One would think the state’s November budget forecast revealing a $1.9 billion surplus would be viewed as an incredible gift, sort of like free money. But get ready for the agony of trying to divide up such a measly sum.
Measly? Well, yes, when you consider how many mouths are at the trough.
Of that amount, by law the state has to put a third in its reserves. It also intends to repay $71 million to two environmental funds that it raided when times were tougher.
Restoring the reserves is wise policy because the economy, now dependent on so many global forces, remains vulnerable to sudden jolts.
That’s why I continue to raise a lonely protest, encouraging the Legislature to bond less.
Since Mark Dayton became governor in 2011, debt service has been the second fastest growing part of the state general fund, trailing only K-12 education. Debt service has grown an estimated 47.5 percent, and is now 3.24 percent of general fund spending, the highest ever.
With the Federal Reserve Bank on the verge of raising interest rates, debt will become more painful for everyone.
Nobody goes to the bank to borrow when they are flush enough to pay cash. Why would the state do that?
The answer is because the appetite for how the state may use the surplus stretches far beyond the $1.2 billion left to allocate.
At the top is a transportation bill, which could suck up the entire surplus by itself. One study forecasts that the states faces a $16.3 billion shortfall in transportation funding over the next 20 years. That’s more than $800 million annually.
A gas tax hike has likely been scuttled, but the state needs new mechanisms to fund transportation.
One argument sure to be made by Republicans is that the surplus is a sign that the citizenry is being overtaxed, and the money needs to be returned to taxpayers. Instead of sending a check to every taxpayer, however, a myriad of proposals have been submitted to ease the burden on selected groups.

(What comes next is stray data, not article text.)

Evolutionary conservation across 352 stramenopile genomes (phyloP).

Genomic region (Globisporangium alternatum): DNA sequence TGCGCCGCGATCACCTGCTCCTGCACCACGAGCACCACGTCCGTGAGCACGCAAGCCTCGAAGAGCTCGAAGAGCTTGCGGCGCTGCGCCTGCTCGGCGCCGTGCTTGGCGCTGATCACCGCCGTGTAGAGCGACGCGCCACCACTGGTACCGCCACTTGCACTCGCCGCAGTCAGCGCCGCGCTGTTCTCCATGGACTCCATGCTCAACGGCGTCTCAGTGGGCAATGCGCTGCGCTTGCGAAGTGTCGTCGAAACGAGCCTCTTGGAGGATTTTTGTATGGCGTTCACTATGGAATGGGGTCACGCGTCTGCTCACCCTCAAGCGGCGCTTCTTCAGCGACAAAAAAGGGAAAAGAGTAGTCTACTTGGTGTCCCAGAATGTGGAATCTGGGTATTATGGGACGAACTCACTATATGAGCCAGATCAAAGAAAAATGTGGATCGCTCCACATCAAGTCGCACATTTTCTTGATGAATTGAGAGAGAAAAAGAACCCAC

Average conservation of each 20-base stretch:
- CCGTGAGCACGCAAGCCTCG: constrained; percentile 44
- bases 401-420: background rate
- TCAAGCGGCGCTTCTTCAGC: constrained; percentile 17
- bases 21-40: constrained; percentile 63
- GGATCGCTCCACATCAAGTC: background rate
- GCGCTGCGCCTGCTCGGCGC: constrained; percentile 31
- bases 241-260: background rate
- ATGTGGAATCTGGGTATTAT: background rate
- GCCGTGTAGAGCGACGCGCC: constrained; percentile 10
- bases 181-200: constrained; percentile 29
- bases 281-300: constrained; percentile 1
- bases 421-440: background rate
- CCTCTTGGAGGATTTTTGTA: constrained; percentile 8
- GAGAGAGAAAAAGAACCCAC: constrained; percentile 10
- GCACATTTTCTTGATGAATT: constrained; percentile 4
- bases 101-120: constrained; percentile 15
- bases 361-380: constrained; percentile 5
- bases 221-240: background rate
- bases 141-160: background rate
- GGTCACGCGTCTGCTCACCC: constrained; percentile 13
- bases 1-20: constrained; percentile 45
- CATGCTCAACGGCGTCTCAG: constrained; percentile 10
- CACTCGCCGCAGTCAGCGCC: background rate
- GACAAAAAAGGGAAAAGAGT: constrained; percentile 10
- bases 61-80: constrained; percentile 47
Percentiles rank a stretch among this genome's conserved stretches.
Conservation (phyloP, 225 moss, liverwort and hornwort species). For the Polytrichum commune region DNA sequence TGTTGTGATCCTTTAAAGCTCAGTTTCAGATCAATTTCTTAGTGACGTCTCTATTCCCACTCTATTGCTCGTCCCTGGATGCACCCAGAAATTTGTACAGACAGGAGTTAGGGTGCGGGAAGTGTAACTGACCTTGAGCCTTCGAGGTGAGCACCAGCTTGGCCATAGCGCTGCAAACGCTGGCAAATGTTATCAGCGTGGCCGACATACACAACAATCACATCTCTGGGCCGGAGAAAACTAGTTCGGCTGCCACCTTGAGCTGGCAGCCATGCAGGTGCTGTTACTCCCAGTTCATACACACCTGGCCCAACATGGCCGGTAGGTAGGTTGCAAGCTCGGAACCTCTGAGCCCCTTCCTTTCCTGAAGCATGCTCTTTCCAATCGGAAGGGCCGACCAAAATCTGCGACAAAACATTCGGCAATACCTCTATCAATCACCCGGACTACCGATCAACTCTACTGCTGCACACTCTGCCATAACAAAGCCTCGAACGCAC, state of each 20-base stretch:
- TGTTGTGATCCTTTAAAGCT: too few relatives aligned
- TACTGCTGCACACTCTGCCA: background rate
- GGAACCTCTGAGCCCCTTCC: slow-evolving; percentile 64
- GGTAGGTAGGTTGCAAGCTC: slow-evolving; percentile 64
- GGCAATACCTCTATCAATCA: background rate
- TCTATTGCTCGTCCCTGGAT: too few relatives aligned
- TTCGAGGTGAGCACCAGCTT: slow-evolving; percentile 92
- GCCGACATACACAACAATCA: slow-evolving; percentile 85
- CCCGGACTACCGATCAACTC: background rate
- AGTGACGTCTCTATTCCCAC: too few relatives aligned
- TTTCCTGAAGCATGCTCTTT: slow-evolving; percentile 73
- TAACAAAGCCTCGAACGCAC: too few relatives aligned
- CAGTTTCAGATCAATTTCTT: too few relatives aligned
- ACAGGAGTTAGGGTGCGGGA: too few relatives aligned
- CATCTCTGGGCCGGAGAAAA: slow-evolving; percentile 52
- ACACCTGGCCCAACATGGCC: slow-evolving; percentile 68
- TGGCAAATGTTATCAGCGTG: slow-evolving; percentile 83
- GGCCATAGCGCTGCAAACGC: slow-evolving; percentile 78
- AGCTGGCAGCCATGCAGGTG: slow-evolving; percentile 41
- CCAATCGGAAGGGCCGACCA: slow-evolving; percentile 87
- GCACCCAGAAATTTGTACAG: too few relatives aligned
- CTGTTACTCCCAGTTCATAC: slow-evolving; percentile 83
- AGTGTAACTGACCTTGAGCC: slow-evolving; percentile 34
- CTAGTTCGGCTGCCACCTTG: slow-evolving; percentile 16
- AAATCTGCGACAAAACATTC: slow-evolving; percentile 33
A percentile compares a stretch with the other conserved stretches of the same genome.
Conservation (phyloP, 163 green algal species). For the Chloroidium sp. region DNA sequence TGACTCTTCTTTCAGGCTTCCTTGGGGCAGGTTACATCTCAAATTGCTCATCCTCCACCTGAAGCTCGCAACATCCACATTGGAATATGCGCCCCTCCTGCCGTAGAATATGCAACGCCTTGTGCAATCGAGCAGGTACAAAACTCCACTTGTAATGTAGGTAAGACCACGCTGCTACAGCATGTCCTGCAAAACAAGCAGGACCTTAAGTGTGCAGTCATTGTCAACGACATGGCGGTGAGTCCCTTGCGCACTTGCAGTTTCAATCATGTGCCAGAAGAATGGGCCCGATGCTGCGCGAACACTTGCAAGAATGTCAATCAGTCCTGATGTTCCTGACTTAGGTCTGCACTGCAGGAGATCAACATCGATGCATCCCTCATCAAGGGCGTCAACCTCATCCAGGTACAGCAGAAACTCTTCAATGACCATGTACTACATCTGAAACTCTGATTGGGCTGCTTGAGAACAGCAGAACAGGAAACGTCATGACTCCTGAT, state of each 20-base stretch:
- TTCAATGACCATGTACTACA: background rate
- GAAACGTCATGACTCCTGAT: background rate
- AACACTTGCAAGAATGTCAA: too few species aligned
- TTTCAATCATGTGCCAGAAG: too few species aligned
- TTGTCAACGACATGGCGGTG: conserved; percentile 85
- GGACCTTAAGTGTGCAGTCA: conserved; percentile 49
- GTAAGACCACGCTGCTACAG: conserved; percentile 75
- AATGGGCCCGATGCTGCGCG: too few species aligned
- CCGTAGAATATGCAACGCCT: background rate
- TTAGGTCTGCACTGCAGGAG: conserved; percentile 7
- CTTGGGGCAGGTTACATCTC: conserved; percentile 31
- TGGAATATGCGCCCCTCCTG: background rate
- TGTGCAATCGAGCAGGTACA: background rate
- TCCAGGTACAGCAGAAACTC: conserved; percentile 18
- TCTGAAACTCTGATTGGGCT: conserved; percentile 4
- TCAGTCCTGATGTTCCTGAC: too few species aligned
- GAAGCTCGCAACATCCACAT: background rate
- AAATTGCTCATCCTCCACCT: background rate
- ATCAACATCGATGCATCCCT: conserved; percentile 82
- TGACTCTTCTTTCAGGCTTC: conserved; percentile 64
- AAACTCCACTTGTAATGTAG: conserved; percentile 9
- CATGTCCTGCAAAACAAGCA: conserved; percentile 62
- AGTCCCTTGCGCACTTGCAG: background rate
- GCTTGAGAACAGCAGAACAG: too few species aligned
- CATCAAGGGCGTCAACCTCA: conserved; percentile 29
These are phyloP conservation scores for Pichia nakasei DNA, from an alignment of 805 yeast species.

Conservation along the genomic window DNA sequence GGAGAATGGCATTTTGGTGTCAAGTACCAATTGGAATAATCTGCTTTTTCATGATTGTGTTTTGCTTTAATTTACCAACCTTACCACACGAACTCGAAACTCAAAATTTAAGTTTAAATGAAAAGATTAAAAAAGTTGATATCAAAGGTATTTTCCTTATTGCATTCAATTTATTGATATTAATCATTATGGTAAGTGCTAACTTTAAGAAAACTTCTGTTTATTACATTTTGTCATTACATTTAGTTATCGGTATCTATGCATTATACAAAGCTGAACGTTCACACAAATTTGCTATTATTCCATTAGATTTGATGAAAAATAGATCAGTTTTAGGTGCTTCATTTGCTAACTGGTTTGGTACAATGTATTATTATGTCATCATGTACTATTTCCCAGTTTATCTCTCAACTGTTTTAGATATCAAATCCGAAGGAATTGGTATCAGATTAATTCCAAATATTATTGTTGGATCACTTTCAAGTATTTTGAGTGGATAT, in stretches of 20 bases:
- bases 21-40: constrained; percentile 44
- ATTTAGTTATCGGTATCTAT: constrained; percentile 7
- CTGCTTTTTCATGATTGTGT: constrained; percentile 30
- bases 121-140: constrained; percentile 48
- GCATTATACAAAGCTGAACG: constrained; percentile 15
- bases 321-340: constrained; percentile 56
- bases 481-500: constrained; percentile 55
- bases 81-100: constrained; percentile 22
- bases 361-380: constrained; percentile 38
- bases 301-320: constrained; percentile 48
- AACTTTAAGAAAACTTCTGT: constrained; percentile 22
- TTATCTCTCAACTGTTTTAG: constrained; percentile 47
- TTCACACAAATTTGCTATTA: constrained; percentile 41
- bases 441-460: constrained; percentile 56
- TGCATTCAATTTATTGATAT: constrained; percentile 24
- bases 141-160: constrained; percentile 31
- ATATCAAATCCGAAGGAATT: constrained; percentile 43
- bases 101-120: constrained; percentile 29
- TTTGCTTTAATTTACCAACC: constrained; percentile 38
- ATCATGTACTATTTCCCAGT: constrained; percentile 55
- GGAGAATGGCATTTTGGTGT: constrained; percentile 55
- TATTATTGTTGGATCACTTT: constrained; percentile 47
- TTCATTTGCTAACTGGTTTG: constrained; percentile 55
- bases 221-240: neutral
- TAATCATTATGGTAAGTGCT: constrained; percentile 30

Of particular interest in rural areas is a proposal to use $50 million to provide a 50 percent property tax credit on that portion of ag land taxes that are levied for school building projects. The theory is this would make it easier to pass referendums in rural districts.
Exempting military pensions from state income tax would take about $25 million. This is a proposal backed by state Sen. Paul Gazelka, R-East Gull Lake, who is a member of the tax conference committee. Since this district has Camp Ripley, and, thus, plenty of people receiving military pensions, this gesture of patriotism would be popular here.
Most veterans, at least those with honorable discharges, tend to be law-abiding, solid citizens.
This change would encourage them to retire here rather than in another state.
Exempting Social Security from state income tax, which 38 states already do, would cut close to $500 million in taxes.
The state already provides assistance to low-income elderly, but this would encourage those retirees with disposable income to stay here instead of living out their golden years in another state.
Another proposal would expand Local Government Aid (LGA) by at least $45 million. State aid is used to hold down property taxes. State Rep. Paul Anderson, R-Starbuck, authored this bill last session, but it got hung up when his GOP colleagues tried to cut aid to Minneapolis, St. Paul and Duluth, cities that don’t elect any Republicans.
Some suburban legislators, where property values are high and their communities receive little or no LGA, would like to eliminate the program completely. However, if LGA disappears, property taxes will soar. The Coalition of Greater Minnesota Cities says city tax rates alone would be over 100 percent in Buckman, Little Falls, Long Prairie, Motley, Randall, Swanville and Upsala. (The city tax rate is defined as the levy divided by the net tax capacity [NTC]. NTC is the property’s market value times a percentage rate for that property classification [residential, commercial, etc.])
End LGA and you’ll hear more honking than at a Canadian goose convention.
Then, there are the additional spending proposals. Dayton wants $173 million for universal 4-year-old education, and proposals are also on the table for more spending on rail safety and rural broadband expansion.
That’s how a $1.9 billion surplus becomes just a drop in the bucket.
Tom West is the editor and general manager of the Record. Reach him at (320) 616-1932 or by email at [email protected]